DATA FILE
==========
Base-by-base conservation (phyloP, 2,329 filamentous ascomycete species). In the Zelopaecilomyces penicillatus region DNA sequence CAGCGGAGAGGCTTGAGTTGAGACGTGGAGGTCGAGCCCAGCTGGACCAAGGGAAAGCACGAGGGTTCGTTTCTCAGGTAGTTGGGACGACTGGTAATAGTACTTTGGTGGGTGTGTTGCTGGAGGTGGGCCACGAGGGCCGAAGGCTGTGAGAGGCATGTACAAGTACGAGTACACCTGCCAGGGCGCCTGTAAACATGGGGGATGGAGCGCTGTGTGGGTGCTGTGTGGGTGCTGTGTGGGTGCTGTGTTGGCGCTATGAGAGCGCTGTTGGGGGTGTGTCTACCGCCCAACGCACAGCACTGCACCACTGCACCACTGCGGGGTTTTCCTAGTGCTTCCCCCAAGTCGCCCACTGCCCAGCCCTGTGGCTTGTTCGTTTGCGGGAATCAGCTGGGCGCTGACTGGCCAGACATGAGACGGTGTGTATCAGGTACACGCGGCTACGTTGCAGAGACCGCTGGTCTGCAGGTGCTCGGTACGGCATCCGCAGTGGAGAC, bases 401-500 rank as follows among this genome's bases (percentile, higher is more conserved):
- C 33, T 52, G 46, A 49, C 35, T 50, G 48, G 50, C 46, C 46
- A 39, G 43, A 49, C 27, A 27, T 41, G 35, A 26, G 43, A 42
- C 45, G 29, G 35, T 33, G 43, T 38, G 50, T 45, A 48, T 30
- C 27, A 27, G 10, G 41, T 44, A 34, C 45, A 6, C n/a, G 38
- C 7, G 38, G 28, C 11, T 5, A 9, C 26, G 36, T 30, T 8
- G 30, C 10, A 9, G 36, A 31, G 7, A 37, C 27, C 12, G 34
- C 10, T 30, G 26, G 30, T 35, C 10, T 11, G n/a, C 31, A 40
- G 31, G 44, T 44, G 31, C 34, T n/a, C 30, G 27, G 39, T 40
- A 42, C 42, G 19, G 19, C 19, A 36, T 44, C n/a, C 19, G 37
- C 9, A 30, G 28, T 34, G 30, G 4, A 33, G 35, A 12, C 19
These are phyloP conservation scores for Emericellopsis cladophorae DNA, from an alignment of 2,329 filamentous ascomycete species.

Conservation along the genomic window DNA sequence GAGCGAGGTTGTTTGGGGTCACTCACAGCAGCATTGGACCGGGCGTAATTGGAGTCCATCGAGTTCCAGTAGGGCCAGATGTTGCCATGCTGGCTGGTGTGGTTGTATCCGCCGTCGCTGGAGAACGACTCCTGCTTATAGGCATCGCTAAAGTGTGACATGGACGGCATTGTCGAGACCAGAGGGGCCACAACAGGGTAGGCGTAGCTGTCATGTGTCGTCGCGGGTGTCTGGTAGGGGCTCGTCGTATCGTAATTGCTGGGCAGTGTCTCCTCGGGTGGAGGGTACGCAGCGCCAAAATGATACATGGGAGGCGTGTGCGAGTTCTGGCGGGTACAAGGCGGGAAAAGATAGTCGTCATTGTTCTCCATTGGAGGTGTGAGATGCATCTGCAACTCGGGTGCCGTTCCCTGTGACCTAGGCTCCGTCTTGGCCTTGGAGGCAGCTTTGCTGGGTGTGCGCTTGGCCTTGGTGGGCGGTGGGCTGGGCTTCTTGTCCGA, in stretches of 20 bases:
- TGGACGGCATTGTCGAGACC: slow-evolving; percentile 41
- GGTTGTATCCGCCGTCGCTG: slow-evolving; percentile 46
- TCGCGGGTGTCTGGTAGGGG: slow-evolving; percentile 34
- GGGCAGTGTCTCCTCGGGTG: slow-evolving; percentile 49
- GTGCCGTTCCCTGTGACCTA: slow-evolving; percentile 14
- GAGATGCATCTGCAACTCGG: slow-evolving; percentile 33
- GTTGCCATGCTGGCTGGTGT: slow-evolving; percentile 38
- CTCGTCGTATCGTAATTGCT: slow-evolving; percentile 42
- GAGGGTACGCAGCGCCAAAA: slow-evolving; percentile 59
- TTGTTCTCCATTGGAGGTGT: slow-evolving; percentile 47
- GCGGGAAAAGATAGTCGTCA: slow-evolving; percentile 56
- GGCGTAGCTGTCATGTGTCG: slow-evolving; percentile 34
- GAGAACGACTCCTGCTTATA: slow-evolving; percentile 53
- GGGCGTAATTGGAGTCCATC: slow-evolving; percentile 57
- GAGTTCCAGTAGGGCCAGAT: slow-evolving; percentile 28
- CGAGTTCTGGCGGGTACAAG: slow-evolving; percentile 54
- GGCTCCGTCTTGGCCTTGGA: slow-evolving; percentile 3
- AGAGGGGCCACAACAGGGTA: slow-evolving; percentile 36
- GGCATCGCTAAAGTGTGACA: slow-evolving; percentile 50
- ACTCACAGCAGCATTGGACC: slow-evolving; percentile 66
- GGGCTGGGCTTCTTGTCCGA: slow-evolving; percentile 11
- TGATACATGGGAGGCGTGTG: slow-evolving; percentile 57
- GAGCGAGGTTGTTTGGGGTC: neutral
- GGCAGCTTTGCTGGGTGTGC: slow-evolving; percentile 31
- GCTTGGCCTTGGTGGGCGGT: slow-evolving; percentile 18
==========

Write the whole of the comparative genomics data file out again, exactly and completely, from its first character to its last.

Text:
Base-by-base conservation (phyloP, 2,329 filamentous ascomycete species). In the Zelopaecilomyces penicillatus region DNA sequence CAGCGGAGAGGCTTGAGTTGAGACGTGGAGGTCGAGCCCAGCTGGACCAAGGGAAAGCACGAGGGTTCGTTTCTCAGGTAGTTGGGACGACTGGTAATAGTACTTTGGTGGGTGTGTTGCTGGAGGTGGGCCACGAGGGCCGAAGGCTGTGAGAGGCATGTACAAGTACGAGTACACCTGCCAGGGCGCCTGTAAACATGGGGGATGGAGCGCTGTGTGGGTGCTGTGTGGGTGCTGTGTGGGTGCTGTGTTGGCGCTATGAGAGCGCTGTTGGGGGTGTGTCTACCGCCCAACGCACAGCACTGCACCACTGCACCACTGCGGGGTTTTCCTAGTGCTTCCCCCAAGTCGCCCACTGCCCAGCCCTGTGGCTTGTTCGTTTGCGGGAATCAGCTGGGCGCTGACTGGCCAGACATGAGACGGTGTGTATCAGGTACACGCGGCTACGTTGCAGAGACCGCTGGTCTGCAGGTGCTCGGTACGGCATCCGCAGTGGAGAC, bases 401-500 rank as follows among this genome's bases (percentile, higher is more conserved):
- C 33, T 52, G 46, A 49, C 35, T 50, G 48, G 50, C 46, C 46
- A 39, G 43, A 49, C 27, A 27, T 41, G 35, A 26, G 43, A 42
- C 45, G 29, G 35, T 33, G 43, T 38, G 50, T 45, A 48, T 30
- C 27, A 27, G 10, G 41, T 44, A 34, C 45, A 6, C n/a, G 38
- C 7, G 38, G 28, C 11, T 5, A 9, C 26, G 36, T 30, T 8
- G 30, C 10, A 9, G 36, A 31, G 7, A 37, C 27, C 12, G 34
- C 10, T 30, G 26, G 30, T 35, C 10, T 11, G n/a, C 31, A 40
- G 31, G 44, T 44, G 31, C 34, T n/a, C 30, G 27, G 39, T 40
- A 42, C 42, G 19, G 19, C 19, A 36, T 44, C n/a, C 19, G 37
- C 9, A 30, G 28, T 34, G 30, G 4, A 33, G 35, A 12, C 19
These are phyloP conservation scores for Emericellopsis cladophorae DNA, from an alignment of 2,329 filamentous ascomycete species.

Conservation along the genomic window DNA sequence GAGCGAGGTTGTTTGGGGTCACTCACAGCAGCATTGGACCGGGCGTAATTGGAGTCCATCGAGTTCCAGTAGGGCCAGATGTTGCCATGCTGGCTGGTGTGGTTGTATCCGCCGTCGCTGGAGAACGACTCCTGCTTATAGGCATCGCTAAAGTGTGACATGGACGGCATTGTCGAGACCAGAGGGGCCACAACAGGGTAGGCGTAGCTGTCATGTGTCGTCGCGGGTGTCTGGTAGGGGCTCGTCGTATCGTAATTGCTGGGCAGTGTCTCCTCGGGTGGAGGGTACGCAGCGCCAAAATGATACATGGGAGGCGTGTGCGAGTTCTGGCGGGTACAAGGCGGGAAAAGATAGTCGTCATTGTTCTCCATTGGAGGTGTGAGATGCATCTGCAACTCGGGTGCCGTTCCCTGTGACCTAGGCTCCGTCTTGGCCTTGGAGGCAGCTTTGCTGGGTGTGCGCTTGGCCTTGGTGGGCGGTGGGCTGGGCTTCTTGTCCGA, in stretches of 20 bases:
- TGGACGGCATTGTCGAGACC: slow-evolving; percentile 41
- GGTTGTATCCGCCGTCGCTG: slow-evolving; percentile 46
- TCGCGGGTGTCTGGTAGGGG: slow-evolving; percentile 34
- GGGCAGTGTCTCCTCGGGTG: slow-evolving; percentile 49
- GTGCCGTTCCCTGTGACCTA: slow-evolving; percentile 14
- GAGATGCATCTGCAACTCGG: slow-evolving; percentile 33
- GTTGCCATGCTGGCTGGTGT: slow-evolving; percentile 38
- CTCGTCGTATCGTAATTGCT: slow-evolving; percentile 42
- GAGGGTACGCAGCGCCAAAA: slow-evolving; percentile 59
- TTGTTCTCCATTGGAGGTGT: slow-evolving; percentile 47
- GCGGGAAAAGATAGTCGTCA: slow-evolving; percentile 56
- GGCGTAGCTGTCATGTGTCG: slow-evolving; percentile 34
- GAGAACGACTCCTGCTTATA: slow-evolving; percentile 53
- GGGCGTAATTGGAGTCCATC: slow-evolving; percentile 57
- GAGTTCCAGTAGGGCCAGAT: slow-evolving; percentile 28
- CGAGTTCTGGCGGGTACAAG: slow-evolving; percentile 54
- GGCTCCGTCTTGGCCTTGGA: slow-evolving; percentile 3
- AGAGGGGCCACAACAGGGTA: slow-evolving; percentile 36
- GGCATCGCTAAAGTGTGACA: slow-evolving; percentile 50
- ACTCACAGCAGCATTGGACC: slow-evolving; percentile 66
- GGGCTGGGCTTCTTGTCCGA: slow-evolving; percentile 11
- TGATACATGGGAGGCGTGTG: slow-evolving; percentile 57
- GAGCGAGGTTGTTTGGGGTC: neutral
- GGCAGCTTTGCTGGGTGTGC: slow-evolving; percentile 31
- GCTTGGCCTTGGTGGGCGGT: slow-evolving; percentile 18